January 30, 2017 by Jean
I have a vivid memory from my grandmother’s funeral in 1975. She had died at age 85, the last of my grandparents to do so, and I was 27. As I looked around the family group in the church, I suddenly realized that my mother and her weeping sister were now the “old people” in our family and that my siblings and cousins and I had graduated to the ranks of “grown-ups.” I didn’t feel like a grown-up.
By the time my mother died in 2010 at the age of 89, I did feel like a grown-up. She had been the last of her generation left alive in our family. My father had died seven years earlier, the last of his siblings to do so. My mother’s only sister had died two years before she did. My siblings and cousins and I had now moved up the ranks into the generation of “old folks” in the family. But I didn’t feel like one of the old folks; I felt like I was in the prime of my life.
Recent events in my life have brought home to me that I really am one of the “old folks” generation. First came a series of falls among my contemporaries. I was out walking with my sister-in-law near her house when she tripped on a raised section of sidewalk and took a serious fall. She didn’t break anything, but more than two months later, her soft tissue injuries are still not completely healed. In the same week, two of my friends, both of whom suffer from osteoporosis, fell and did break bones. One of these friends, who has other serious health issues, spent more than two months in hospitals and a skilled rehab facility before she returned home two weeks ago. But she is still unable to go upstairs in her house and is only able to manage at home with home health services and many hours a day of home help aides. She has become one of the frail elderly, and it is not clear that she will be able to continue living in her two-story single-family house. Meanwhile, my older sister, who has been wheelchair-bound for the past several years, was hospitalized with serious chest congestion and then discharged to a rehab facility; it seems likely that she will become a permanent nursing home resident because her husband can no longer manage her care at home, even with the help of daily aides.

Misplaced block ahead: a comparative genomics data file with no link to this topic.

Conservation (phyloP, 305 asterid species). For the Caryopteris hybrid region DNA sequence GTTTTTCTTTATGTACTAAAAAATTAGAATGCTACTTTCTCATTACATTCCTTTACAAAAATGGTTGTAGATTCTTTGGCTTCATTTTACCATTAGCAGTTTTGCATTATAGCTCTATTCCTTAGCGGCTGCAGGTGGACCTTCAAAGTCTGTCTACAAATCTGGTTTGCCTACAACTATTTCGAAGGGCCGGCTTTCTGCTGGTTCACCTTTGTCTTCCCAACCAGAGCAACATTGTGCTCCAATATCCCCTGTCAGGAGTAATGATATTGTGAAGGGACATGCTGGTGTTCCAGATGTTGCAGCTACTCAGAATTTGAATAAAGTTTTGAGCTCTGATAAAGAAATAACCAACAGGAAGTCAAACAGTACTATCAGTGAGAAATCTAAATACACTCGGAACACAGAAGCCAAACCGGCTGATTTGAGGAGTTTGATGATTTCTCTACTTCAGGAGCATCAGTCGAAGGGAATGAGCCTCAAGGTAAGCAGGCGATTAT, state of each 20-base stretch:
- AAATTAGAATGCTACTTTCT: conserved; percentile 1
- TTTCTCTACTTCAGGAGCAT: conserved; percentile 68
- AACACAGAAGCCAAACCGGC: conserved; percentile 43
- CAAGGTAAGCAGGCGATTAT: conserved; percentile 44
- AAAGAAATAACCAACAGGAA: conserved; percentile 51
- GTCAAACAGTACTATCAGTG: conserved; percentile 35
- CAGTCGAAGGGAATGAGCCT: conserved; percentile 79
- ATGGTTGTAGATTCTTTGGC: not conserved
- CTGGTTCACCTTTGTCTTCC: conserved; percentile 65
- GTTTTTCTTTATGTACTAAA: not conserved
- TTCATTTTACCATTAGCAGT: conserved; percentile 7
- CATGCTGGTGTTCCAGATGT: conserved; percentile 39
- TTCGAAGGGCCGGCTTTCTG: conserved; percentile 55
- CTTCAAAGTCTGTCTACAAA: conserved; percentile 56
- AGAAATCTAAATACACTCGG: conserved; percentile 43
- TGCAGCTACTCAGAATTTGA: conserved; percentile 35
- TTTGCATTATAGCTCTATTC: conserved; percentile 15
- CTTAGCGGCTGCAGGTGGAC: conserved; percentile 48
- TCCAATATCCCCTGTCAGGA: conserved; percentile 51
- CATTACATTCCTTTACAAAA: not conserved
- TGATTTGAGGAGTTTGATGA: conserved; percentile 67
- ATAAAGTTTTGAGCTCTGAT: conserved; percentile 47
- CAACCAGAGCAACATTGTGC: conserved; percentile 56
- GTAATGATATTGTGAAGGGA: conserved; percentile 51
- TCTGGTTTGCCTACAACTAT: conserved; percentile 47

Last week, I attended the funeral of a close cousin, the daughter of my mother’s sister, who had died after a series of devastating strokes. She was the same age as my older sister, 73, and the first of our generation to die in my immediate family. Her funeral brought another one of those moments of truth as I looked around at my siblings and cousins and at their middle-aged adult children and realized that I really am one of the “old folks” in the family.
Of course, being part of the oldest generation in my family means something different to me now than it did when I was younger. When I was in my twenties and thirties, those in their seventies seemed quite old to me. Now I see my cousin’s death at 73, my sister’s need for long-term care at the same age, and the declining health of my similarly-aged friend as surprising in people so young. Some might say that seventy really is younger than it used to be, that it is the “new fifty” as people live longer and remain more active in older age. I’m not so sure. I’m remembering visits from my parents when I first bought my house. During one weekend visit, I helped my father build a flight of wooden stairs up the steep hillside from my driveway to the entrance level of my house. On another weekend, my father did the heavy work of cutting down dead trees on my property. He was in his seventies at the time. My mother lived independently, doing her own shopping, cooking and housekeeping, and maintaining a reasonably active social life unto her late eighties.
I think what has changed is my perception of what it means to be one of the old folks. When I was young, I didn’t have the imagination to see the vitality, wisdom and engagement with the world of my grandparents’ generation. Now that I am looking at the generation of elderly from the inside, I see us as accomplished adults with wide-ranging interests and much to share with one another and with younger generations.